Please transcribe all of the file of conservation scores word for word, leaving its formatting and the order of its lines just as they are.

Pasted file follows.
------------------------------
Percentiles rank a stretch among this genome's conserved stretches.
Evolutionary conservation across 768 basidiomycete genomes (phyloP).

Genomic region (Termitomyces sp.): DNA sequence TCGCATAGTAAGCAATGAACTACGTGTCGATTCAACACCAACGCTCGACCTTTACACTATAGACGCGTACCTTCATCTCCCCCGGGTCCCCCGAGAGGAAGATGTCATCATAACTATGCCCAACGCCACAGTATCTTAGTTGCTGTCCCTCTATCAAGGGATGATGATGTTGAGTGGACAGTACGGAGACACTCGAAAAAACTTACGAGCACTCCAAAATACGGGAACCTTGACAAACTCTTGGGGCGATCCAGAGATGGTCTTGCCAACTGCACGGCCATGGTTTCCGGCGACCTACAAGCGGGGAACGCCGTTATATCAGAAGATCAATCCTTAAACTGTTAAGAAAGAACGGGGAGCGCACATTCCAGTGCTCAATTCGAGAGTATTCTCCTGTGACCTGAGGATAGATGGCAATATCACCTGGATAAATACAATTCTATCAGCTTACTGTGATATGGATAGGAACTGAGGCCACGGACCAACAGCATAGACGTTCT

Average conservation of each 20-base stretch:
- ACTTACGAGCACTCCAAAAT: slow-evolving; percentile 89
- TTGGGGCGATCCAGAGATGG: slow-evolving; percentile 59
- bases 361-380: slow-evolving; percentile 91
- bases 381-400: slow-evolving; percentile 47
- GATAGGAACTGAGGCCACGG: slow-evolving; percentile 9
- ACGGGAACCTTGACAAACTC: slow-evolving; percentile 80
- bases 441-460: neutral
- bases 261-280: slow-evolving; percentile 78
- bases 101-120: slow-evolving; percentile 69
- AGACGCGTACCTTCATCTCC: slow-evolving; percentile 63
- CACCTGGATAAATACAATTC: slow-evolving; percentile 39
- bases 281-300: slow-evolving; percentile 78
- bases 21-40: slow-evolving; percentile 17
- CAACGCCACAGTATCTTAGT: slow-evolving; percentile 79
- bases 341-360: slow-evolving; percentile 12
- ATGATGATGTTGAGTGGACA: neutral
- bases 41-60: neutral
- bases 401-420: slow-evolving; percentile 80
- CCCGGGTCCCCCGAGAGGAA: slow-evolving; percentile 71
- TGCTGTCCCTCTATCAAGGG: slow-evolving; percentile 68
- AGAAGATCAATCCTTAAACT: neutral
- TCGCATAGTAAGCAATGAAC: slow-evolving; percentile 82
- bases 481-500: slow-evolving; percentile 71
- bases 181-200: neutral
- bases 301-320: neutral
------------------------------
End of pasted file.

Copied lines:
Percentiles rank a stretch among this genome's conserved stretches.
Evolutionary conservation across 768 basidiomycete genomes (phyloP).

Genomic region (Termitomyces sp.): DNA sequence TCGCATAGTAAGCAATGAACTACGTGTCGATTCAACACCAACGCTCGACCTTTACACTATAGACGCGTACCTTCATCTCCCCCGGGTCCCCCGAGAGGAAGATGTCATCATAACTATGCCCAACGCCACAGTATCTTAGTTGCTGTCCCTCTATCAAGGGATGATGATGTTGAGTGGACAGTACGGAGACACTCGAAAAAACTTACGAGCACTCCAAAATACGGGAACCTTGACAAACTCTTGGGGCGATCCAGAGATGGTCTTGCCAACTGCACGGCCATGGTTTCCGGCGACCTACAAGCGGGGAACGCCGTTATATCAGAAGATCAATCCTTAAACTGTTAAGAAAGAACGGGGAGCGCACATTCCAGTGCTCAATTCGAGAGTATTCTCCTGTGACCTGAGGATAGATGGCAATATCACCTGGATAAATACAATTCTATCAGCTTACTGTGATATGGATAGGAACTGAGGCCACGGACCAACAGCATAGACGTTCT

Average conservation of each 20-base stretch:
- ACTTACGAGCACTCCAAAAT: slow-evolving; percentile 89
- TTGGGGCGATCCAGAGATGG: slow-evolving; percentile 59
- bases 361-380: slow-evolving; percentile 91
- bases 381-400: slow-evolving; percentile 47
- GATAGGAACTGAGGCCACGG: slow-evolving; percentile 9
- ACGGGAACCTTGACAAACTC: slow-evolving; percentile 80
- bases 441-460: neutral
- bases 261-280: slow-evolving; percentile 78
- bases 101-120: slow-evolving; percentile 69
- AGACGCGTACCTTCATCTCC: slow-evolving; percentile 63
- CACCTGGATAAATACAATTC: slow-evolving; percentile 39
- bases 281-300: slow-evolving; percentile 78
- bases 21-40: slow-evolving; percentile 17
- CAACGCCACAGTATCTTAGT: slow-evolving; percentile 79
- bases 341-360: slow-evolving; percentile 12
- ATGATGATGTTGAGTGGACA: neutral
- bases 41-60: neutral
- bases 401-420: slow-evolving; percentile 80
- CCCGGGTCCCCCGAGAGGAA: slow-evolving; percentile 71
- TGCTGTCCCTCTATCAAGGG: slow-evolving; percentile 68
- AGAAGATCAATCCTTAAACT: neutral
- TCGCATAGTAAGCAATGAAC: slow-evolving; percentile 82
- bases 481-500: slow-evolving; percentile 71
- bases 181-200: neutral
- bases 301-320: neutral